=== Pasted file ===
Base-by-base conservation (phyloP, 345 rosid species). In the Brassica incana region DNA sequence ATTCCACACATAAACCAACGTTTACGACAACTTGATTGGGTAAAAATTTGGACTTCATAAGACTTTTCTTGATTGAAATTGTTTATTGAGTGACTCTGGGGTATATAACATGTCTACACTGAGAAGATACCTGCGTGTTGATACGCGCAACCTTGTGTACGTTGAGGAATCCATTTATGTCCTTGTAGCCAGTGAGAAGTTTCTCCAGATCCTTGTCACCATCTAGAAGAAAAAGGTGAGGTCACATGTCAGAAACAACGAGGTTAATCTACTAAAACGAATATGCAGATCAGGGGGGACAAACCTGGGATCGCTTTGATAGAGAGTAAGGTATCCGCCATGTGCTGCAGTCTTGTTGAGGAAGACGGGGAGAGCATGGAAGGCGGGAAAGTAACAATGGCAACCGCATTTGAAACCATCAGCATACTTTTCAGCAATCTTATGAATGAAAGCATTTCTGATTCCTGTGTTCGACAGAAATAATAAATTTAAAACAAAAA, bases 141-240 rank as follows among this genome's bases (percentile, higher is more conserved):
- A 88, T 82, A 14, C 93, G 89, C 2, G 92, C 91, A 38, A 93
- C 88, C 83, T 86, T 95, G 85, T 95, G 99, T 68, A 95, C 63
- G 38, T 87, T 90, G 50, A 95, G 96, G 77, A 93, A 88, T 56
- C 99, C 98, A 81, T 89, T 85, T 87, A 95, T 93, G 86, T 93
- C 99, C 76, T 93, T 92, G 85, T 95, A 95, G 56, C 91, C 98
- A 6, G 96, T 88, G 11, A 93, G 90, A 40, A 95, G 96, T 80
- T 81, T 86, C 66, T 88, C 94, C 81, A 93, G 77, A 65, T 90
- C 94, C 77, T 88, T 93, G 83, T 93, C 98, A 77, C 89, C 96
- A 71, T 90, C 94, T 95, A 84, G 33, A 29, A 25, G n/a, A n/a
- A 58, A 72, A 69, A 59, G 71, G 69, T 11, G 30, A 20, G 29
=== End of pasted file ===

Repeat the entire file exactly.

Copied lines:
Base-by-base conservation (phyloP, 345 rosid species). In the Brassica incana region DNA sequence ATTCCACACATAAACCAACGTTTACGACAACTTGATTGGGTAAAAATTTGGACTTCATAAGACTTTTCTTGATTGAAATTGTTTATTGAGTGACTCTGGGGTATATAACATGTCTACACTGAGAAGATACCTGCGTGTTGATACGCGCAACCTTGTGTACGTTGAGGAATCCATTTATGTCCTTGTAGCCAGTGAGAAGTTTCTCCAGATCCTTGTCACCATCTAGAAGAAAAAGGTGAGGTCACATGTCAGAAACAACGAGGTTAATCTACTAAAACGAATATGCAGATCAGGGGGGACAAACCTGGGATCGCTTTGATAGAGAGTAAGGTATCCGCCATGTGCTGCAGTCTTGTTGAGGAAGACGGGGAGAGCATGGAAGGCGGGAAAGTAACAATGGCAACCGCATTTGAAACCATCAGCATACTTTTCAGCAATCTTATGAATGAAAGCATTTCTGATTCCTGTGTTCGACAGAAATAATAAATTTAAAACAAAAA, bases 141-240 rank as follows among this genome's bases (percentile, higher is more conserved):
- A 88, T 82, A 14, C 93, G 89, C 2, G 92, C 91, A 38, A 93
- C 88, C 83, T 86, T 95, G 85, T 95, G 99, T 68, A 95, C 63
- G 38, T 87, T 90, G 50, A 95, G 96, G 77, A 93, A 88, T 56
- C 99, C 98, A 81, T 89, T 85, T 87, A 95, T 93, G 86, T 93
- C 99, C 76, T 93, T 92, G 85, T 95, A 95, G 56, C 91, C 98
- A 6, G 96, T 88, G 11, A 93, G 90, A 40, A 95, G 96, T 80
- T 81, T 86, C 66, T 88, C 94, C 81, A 93, G 77, A 65, T 90
- C 94, C 77, T 88, T 93, G 83, T 93, C 98, A 77, C 89, C 96
- A 71, T 90, C 94, T 95, A 84, G 33, A 29, A 25, G n/a, A n/a
- A 58, A 72, A 69, A 59, G 71, G 69, T 11, G 30, A 20, G 29